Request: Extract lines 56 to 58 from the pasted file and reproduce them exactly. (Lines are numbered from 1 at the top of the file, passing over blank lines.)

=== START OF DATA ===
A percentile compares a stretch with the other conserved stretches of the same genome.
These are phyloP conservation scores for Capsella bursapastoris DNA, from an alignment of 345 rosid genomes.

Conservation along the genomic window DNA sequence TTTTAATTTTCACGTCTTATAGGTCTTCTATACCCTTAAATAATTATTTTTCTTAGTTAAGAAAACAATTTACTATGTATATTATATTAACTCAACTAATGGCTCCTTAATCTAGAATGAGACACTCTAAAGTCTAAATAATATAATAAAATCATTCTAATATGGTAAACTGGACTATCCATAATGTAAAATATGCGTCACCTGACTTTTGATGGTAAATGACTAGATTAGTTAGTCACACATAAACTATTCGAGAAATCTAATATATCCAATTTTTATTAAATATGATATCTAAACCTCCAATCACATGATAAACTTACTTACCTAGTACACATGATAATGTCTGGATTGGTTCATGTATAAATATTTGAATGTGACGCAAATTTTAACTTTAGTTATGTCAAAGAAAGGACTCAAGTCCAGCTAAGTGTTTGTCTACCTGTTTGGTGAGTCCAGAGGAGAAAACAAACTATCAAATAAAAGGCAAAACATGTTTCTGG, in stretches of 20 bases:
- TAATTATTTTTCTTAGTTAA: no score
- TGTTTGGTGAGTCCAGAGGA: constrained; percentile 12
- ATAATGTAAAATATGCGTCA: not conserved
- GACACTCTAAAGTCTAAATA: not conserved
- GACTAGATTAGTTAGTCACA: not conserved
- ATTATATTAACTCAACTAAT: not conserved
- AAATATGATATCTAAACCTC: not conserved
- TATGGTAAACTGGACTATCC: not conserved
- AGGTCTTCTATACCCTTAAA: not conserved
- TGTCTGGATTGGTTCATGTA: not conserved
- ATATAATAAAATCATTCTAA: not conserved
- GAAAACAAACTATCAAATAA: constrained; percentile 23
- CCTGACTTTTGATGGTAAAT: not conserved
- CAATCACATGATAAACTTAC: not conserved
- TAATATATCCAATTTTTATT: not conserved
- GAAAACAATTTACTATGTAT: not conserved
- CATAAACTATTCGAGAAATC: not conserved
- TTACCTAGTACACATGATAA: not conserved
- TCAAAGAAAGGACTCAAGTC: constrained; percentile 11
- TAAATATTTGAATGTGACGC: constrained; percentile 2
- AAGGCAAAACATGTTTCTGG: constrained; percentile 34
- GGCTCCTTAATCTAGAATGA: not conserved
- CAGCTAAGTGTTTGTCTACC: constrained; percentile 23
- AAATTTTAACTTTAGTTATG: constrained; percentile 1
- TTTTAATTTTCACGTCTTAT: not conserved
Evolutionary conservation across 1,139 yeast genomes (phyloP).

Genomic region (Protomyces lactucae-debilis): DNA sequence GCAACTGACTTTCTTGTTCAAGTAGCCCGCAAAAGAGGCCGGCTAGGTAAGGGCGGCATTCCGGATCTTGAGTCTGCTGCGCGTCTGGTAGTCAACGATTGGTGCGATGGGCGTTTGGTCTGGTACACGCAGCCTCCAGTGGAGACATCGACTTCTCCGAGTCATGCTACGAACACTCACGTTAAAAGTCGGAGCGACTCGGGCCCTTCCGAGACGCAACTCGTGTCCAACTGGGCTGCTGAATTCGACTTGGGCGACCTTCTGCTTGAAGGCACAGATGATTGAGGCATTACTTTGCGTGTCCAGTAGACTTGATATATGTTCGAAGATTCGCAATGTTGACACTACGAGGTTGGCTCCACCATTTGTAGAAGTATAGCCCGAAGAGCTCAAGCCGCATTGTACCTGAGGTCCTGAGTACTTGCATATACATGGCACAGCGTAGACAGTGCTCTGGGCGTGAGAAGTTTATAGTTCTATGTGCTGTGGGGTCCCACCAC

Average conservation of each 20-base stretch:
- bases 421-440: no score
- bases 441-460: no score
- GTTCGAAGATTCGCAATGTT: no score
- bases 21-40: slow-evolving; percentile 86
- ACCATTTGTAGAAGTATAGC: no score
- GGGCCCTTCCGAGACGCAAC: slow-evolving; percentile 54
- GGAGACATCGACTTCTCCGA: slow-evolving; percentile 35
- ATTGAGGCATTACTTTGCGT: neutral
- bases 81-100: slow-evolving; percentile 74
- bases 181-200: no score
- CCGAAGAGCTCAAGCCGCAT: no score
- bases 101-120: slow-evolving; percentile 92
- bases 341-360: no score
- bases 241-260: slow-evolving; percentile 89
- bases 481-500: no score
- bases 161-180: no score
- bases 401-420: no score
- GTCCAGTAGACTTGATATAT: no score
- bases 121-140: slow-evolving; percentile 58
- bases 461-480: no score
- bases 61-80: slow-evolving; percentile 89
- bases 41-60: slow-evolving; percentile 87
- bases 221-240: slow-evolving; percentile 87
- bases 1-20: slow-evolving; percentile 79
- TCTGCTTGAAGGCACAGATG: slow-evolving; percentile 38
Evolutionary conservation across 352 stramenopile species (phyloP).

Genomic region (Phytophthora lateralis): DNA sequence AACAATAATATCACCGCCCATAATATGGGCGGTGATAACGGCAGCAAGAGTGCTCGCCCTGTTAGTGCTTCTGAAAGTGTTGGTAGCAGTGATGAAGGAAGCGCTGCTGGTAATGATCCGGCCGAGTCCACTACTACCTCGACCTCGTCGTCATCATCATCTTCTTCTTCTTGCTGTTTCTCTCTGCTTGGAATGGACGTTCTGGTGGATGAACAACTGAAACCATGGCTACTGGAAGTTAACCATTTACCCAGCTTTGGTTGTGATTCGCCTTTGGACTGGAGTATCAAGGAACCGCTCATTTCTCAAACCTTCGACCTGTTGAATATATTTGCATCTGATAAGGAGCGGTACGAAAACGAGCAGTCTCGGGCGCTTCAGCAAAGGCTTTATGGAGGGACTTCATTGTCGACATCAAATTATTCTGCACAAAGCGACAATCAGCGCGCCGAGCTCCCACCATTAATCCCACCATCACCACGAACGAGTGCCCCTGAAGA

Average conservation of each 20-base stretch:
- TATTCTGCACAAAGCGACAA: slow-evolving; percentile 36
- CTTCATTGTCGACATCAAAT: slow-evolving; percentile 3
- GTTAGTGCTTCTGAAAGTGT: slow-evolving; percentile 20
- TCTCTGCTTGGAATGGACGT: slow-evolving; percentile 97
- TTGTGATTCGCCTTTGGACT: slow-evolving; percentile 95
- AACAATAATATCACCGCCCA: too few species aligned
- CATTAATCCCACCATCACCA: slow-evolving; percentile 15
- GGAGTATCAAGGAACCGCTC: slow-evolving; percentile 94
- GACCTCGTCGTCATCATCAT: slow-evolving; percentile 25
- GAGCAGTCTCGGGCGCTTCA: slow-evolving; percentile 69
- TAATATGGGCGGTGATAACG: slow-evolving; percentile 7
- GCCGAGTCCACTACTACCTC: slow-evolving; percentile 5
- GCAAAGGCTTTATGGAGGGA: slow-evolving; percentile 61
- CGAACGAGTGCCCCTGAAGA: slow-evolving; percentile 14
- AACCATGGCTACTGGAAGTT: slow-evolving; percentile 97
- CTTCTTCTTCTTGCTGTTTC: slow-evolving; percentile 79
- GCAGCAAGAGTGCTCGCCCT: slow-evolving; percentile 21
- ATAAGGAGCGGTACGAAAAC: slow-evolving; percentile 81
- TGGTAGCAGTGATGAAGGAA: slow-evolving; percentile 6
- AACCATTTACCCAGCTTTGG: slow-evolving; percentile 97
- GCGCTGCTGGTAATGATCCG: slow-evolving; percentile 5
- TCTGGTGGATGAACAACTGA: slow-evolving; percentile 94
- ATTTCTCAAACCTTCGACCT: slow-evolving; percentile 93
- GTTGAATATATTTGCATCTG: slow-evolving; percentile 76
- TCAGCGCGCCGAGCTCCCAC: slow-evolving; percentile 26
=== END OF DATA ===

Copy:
- TCTGCTTGAAGGCACAGATG: slow-evolving; percentile 38
Evolutionary conservation across 352 stramenopile species (phyloP).

Genomic region (Phytophthora lateralis): DNA sequence AACAATAATATCACCGCCCATAATATGGGCGGTGATAACGGCAGCAAGAGTGCTCGCCCTGTTAGTGCTTCTGAAAGTGTTGGTAGCAGTGATGAAGGAAGCGCTGCTGGTAATGATCCGGCCGAGTCCACTACTACCTCGACCTCGTCGTCATCATCATCTTCTTCTTCTTGCTGTTTCTCTCTGCTTGGAATGGACGTTCTGGTGGATGAACAACTGAAACCATGGCTACTGGAAGTTAACCATTTACCCAGCTTTGGTTGTGATTCGCCTTTGGACTGGAGTATCAAGGAACCGCTCATTTCTCAAACCTTCGACCTGTTGAATATATTTGCATCTGATAAGGAGCGGTACGAAAACGAGCAGTCTCGGGCGCTTCAGCAAAGGCTTTATGGAGGGACTTCATTGTCGACATCAAATTATTCTGCACAAAGCGACAATCAGCGCGCCGAGCTCCCACCATTAATCCCACCATCACCACGAACGAGTGCCCCTGAAGA